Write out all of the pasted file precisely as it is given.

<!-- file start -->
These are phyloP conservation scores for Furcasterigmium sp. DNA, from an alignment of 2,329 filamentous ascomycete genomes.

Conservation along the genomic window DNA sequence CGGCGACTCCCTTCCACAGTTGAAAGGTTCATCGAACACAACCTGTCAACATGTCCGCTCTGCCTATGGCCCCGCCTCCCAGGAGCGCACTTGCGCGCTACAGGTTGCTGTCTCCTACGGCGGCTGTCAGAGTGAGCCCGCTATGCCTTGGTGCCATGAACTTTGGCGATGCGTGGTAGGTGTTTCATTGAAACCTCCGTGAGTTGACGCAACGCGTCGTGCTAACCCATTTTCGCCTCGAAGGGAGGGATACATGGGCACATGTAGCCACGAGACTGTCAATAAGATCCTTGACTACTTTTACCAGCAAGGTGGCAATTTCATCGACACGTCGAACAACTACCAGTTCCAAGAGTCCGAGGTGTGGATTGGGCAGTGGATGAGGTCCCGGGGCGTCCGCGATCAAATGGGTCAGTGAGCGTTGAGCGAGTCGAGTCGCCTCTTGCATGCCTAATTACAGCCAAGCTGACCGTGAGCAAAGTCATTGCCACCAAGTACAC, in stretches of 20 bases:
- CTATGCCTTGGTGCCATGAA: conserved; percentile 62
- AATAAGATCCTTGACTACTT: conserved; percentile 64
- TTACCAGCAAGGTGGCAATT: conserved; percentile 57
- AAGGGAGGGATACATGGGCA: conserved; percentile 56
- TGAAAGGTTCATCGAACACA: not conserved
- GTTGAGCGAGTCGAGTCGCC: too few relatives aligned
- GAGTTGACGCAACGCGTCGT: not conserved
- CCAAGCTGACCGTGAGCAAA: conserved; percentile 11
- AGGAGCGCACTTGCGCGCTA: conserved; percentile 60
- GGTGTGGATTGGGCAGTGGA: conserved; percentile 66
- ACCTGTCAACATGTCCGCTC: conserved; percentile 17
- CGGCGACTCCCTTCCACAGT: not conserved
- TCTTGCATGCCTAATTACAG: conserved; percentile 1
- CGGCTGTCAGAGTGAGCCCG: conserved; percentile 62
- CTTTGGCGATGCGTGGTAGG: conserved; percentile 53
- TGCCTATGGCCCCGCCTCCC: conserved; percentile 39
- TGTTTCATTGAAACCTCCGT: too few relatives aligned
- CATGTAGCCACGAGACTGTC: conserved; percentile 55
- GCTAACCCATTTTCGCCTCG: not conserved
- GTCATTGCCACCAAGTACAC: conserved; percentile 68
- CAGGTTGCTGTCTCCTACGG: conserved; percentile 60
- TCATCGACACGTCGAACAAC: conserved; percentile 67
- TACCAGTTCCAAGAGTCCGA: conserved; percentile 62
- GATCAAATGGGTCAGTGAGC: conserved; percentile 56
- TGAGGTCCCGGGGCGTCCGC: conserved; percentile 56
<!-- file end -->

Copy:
These are phyloP conservation scores for Furcasterigmium sp. DNA, from an alignment of 2,329 filamentous ascomycete genomes.

Conservation along the genomic window DNA sequence CGGCGACTCCCTTCCACAGTTGAAAGGTTCATCGAACACAACCTGTCAACATGTCCGCTCTGCCTATGGCCCCGCCTCCCAGGAGCGCACTTGCGCGCTACAGGTTGCTGTCTCCTACGGCGGCTGTCAGAGTGAGCCCGCTATGCCTTGGTGCCATGAACTTTGGCGATGCGTGGTAGGTGTTTCATTGAAACCTCCGTGAGTTGACGCAACGCGTCGTGCTAACCCATTTTCGCCTCGAAGGGAGGGATACATGGGCACATGTAGCCACGAGACTGTCAATAAGATCCTTGACTACTTTTACCAGCAAGGTGGCAATTTCATCGACACGTCGAACAACTACCAGTTCCAAGAGTCCGAGGTGTGGATTGGGCAGTGGATGAGGTCCCGGGGCGTCCGCGATCAAATGGGTCAGTGAGCGTTGAGCGAGTCGAGTCGCCTCTTGCATGCCTAATTACAGCCAAGCTGACCGTGAGCAAAGTCATTGCCACCAAGTACAC, in stretches of 20 bases:
- CTATGCCTTGGTGCCATGAA: conserved; percentile 62
- AATAAGATCCTTGACTACTT: conserved; percentile 64
- TTACCAGCAAGGTGGCAATT: conserved; percentile 57
- AAGGGAGGGATACATGGGCA: conserved; percentile 56
- TGAAAGGTTCATCGAACACA: not conserved
- GTTGAGCGAGTCGAGTCGCC: too few relatives aligned
- GAGTTGACGCAACGCGTCGT: not conserved
- CCAAGCTGACCGTGAGCAAA: conserved; percentile 11
- AGGAGCGCACTTGCGCGCTA: conserved; percentile 60
- GGTGTGGATTGGGCAGTGGA: conserved; percentile 66
- ACCTGTCAACATGTCCGCTC: conserved; percentile 17
- CGGCGACTCCCTTCCACAGT: not conserved
- TCTTGCATGCCTAATTACAG: conserved; percentile 1
- CGGCTGTCAGAGTGAGCCCG: conserved; percentile 62
- CTTTGGCGATGCGTGGTAGG: conserved; percentile 53
- TGCCTATGGCCCCGCCTCCC: conserved; percentile 39
- TGTTTCATTGAAACCTCCGT: too few relatives aligned
- CATGTAGCCACGAGACTGTC: conserved; percentile 55
- GCTAACCCATTTTCGCCTCG: not conserved
- GTCATTGCCACCAAGTACAC: conserved; percentile 68
- CAGGTTGCTGTCTCCTACGG: conserved; percentile 60
- TCATCGACACGTCGAACAAC: conserved; percentile 67
- TACCAGTTCCAAGAGTCCGA: conserved; percentile 62
- GATCAAATGGGTCAGTGAGC: conserved; percentile 56
- TGAGGTCCCGGGGCGTCCGC: conserved; percentile 56